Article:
No Shortage of Comedic Relief

Many of you have probably noticed that, despite the seriousness and intensity of the cases worked in New York by Ellie Hatcher and JJ Rogan and in Portland by Samantha Kincaid, I often include more humorous law-enforcement-related tidbits along the way.  I like to think these give the reader some comedic relief from what can sometimes be dark subject matter. They also help illustrate the duality of law enforcement, where police and prosecutors learn to laugh, even when surrounded by misery.

When it comes to these (hopefully) hilarious stories, there is no shortage in the real world of inspiration.  My most recent favorite? This Long Island guy who plowed into a cop (on DUI duty, natch), wearing this t-shirt. (It’s OK to laugh.  The officer was fine.  Phew!)

In the books, I often recount tales from my own experience at the D.A.’s Office.  The drug dealer who got shorted and went to the police to ask for help getting restitution?  Yep.  That was real.  Trying to shoot an old boyfriend with a bow and arrow?  Yep.  Real.

In 212, Ellie refuses to believe Max when he says a murder defendant wouldn’t plead guilty unless the judge got him some fast food.  Totally real!  Not my case, but my friend’s, and here’s the news coverage to prove it:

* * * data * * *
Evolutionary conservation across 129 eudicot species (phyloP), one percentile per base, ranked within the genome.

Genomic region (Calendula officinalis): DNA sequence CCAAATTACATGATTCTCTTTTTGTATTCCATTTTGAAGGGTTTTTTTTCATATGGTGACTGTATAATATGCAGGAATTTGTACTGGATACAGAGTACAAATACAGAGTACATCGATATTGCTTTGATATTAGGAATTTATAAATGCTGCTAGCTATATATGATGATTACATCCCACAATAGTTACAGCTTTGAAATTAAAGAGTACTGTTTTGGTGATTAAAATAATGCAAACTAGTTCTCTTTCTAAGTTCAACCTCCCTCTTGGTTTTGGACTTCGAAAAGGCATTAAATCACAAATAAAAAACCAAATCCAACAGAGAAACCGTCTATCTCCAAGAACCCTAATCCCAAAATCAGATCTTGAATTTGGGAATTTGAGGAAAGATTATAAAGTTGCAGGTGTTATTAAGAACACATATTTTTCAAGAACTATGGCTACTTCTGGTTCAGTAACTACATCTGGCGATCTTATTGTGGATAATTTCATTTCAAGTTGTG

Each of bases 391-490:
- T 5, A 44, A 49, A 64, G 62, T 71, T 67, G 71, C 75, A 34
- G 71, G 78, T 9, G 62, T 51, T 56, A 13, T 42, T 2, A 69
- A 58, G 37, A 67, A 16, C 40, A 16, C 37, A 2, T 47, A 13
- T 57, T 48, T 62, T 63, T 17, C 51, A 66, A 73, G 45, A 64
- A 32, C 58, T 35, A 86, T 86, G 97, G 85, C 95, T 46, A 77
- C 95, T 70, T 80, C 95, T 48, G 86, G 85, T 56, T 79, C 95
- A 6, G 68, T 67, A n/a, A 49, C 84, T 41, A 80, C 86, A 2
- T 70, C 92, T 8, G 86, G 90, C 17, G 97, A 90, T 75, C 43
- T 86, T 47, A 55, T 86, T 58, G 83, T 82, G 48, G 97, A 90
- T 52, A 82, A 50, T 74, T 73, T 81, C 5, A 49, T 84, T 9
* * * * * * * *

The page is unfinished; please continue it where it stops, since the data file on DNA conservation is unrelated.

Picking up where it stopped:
“Durham, 33, struck a plea bargain last month in which he was guaranteed a meal of KFC chicken, Popeye’s chicken, mashed potato, coleslaw, carrot cake and ice cream – in return for pleading guilty to murder.  As part of the deal, and after receiving a life sentence this week in court in Portland, Oregon, Durham will also get a second feast, this time on an Italian theme, with calzone, lasagne, pizza and ice cream.”

Sure, I'll waive my constitutional rights for some of that!

Given that my work stories these days involve the Socratic method and soporific faculty meetings, I’m thankful that my cop and lawyer friends continue to keep me up to date on these unbelievable, yet completely real, shenanigans.  (Hat tip for the fast food story to my pal, Josh Lamborn, former prosecutor and now private lawyer to crime victims.  Any Oregon readers need an attorney?)

Now, how might Ellie come across that funny, drunk T-shirt in the next book?  Back to work!